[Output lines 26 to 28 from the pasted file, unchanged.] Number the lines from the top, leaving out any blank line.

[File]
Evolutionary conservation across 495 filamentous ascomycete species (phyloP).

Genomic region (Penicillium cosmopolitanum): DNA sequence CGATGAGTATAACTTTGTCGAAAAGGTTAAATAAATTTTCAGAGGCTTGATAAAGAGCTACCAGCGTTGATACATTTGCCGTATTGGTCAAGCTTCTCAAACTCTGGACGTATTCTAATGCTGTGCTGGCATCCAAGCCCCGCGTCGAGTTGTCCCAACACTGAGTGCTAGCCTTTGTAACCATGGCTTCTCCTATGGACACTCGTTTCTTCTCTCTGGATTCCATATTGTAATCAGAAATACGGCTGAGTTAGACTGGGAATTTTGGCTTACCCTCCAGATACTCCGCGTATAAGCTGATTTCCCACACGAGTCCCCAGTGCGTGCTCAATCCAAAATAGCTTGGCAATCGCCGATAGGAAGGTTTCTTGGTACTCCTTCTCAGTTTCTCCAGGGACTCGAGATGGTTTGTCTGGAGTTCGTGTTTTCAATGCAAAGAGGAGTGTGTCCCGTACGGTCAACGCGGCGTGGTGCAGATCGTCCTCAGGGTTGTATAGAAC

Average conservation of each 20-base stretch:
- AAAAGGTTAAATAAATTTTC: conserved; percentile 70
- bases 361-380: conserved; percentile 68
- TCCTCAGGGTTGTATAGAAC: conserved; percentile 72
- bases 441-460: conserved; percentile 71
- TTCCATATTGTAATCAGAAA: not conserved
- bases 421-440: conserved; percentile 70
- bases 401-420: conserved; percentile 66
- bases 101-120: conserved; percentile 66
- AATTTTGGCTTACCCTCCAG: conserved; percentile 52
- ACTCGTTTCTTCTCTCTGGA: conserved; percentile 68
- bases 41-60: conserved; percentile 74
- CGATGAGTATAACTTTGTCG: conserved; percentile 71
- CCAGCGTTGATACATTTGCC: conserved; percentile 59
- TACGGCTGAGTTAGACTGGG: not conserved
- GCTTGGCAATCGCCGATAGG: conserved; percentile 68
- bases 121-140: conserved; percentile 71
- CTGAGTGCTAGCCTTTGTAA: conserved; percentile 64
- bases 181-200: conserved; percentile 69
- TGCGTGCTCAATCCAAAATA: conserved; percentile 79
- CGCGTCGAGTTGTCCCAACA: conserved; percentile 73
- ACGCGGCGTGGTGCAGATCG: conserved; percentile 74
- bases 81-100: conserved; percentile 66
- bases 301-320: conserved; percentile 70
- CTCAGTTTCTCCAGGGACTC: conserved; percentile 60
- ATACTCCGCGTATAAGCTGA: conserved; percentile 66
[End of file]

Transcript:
- bases 301-320: conserved; percentile 70
- CTCAGTTTCTCCAGGGACTC: conserved; percentile 60
- ATACTCCGCGTATAAGCTGA: conserved; percentile 66